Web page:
The proposal

  Static solar photovoltaic (PV) panels, ground mounted to a railing sub-structure. Laid out in rows with gaps of approximately 2-6m between each, arranged at an angle of c.22 degrees from east to west. The lower edge of the panels would be approximately 0.8m from the ground and up to approximately 2.6m at their higher edge. String combiner boxes for combining multiple strings of solar panels located underneath or adjacent to the fixed tilt structures. 33 transformer stations distributed evenly across the solar arrays housed within green metal containers. Compacted internal crushed stone tracks (constructed on a sub-layer of geogrid membrane within RPAs) to allow vehicular access between fields. Fencing 2.2m high and gates to enclose the panels within each field and allow sheep to graze securely. These comprise of wooden deer fence poles with galvanised fencing. Mammal Access Points are located along the fence line. Security and monitoring CCTV mounted on fence posts within each field. The poles would be approximately 2.5-3m high spaced at 50m intervals along the fence.Underground cabling to connect the panels to the proposed substation. A security-fenced enclosed substation compound including associated ancillary services which will connect to the existing overhead power line via a new pylon, the maximum height of which would be 15m and maximum width 10m. 5.6m x 4.6m consol room, 12.0m x 5.6m customer switch room, 12.2m x 2.4m spares container and a 6.1m x 2.4m welfare container, all of which will be 3.2m high.A substation access track with a cement based top layer with a geogrid sub-base of compacted stone (a statutory requirement of the DNO, SSE).35 year operational life.Site area 77ha.The total construction period for a site of this size is indicated to be c.5 months, including pre-preparation of the site, fencing, assembly, deliveries and installation of photovoltaic panels and grid connection.A temporary construction compound will be used to store materials and ancillary welfare facilities during the construction period. The temporary compound will likely (but not limited to) include:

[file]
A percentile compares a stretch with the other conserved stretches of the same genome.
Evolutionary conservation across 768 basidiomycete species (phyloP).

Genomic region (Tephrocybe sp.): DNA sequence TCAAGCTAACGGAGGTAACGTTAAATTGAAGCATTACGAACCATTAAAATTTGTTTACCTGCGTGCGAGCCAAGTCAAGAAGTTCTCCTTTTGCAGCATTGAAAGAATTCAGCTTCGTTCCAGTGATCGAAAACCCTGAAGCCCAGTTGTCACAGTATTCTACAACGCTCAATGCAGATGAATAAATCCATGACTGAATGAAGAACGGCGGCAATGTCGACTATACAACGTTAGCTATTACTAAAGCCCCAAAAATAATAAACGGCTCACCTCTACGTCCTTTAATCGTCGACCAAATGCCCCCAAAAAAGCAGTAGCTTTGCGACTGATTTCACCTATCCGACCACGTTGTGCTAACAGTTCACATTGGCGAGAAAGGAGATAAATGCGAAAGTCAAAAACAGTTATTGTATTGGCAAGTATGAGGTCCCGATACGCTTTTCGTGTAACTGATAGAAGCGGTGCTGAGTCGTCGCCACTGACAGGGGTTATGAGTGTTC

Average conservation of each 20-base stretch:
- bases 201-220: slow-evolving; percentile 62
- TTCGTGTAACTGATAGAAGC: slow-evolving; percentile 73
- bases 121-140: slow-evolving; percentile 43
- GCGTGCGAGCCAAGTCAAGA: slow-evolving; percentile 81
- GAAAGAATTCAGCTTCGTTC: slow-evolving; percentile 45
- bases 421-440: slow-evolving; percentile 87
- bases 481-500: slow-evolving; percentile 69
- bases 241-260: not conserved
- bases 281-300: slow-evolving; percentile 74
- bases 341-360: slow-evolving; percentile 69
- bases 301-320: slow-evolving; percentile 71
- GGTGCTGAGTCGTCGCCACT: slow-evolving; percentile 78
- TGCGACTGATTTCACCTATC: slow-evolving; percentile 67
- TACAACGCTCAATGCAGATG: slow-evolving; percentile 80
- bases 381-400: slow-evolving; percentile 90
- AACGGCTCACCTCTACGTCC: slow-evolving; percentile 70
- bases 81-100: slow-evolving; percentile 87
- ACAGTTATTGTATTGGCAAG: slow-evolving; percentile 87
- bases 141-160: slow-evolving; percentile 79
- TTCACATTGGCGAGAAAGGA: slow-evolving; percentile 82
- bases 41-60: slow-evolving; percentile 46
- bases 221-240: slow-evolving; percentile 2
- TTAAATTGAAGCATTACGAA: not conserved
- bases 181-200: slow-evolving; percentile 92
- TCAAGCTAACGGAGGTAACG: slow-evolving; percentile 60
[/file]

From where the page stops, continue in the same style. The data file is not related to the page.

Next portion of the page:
• Welfare facilities
• Staff parking
• Offices
• Canteens
• Stores

 Comments on proposal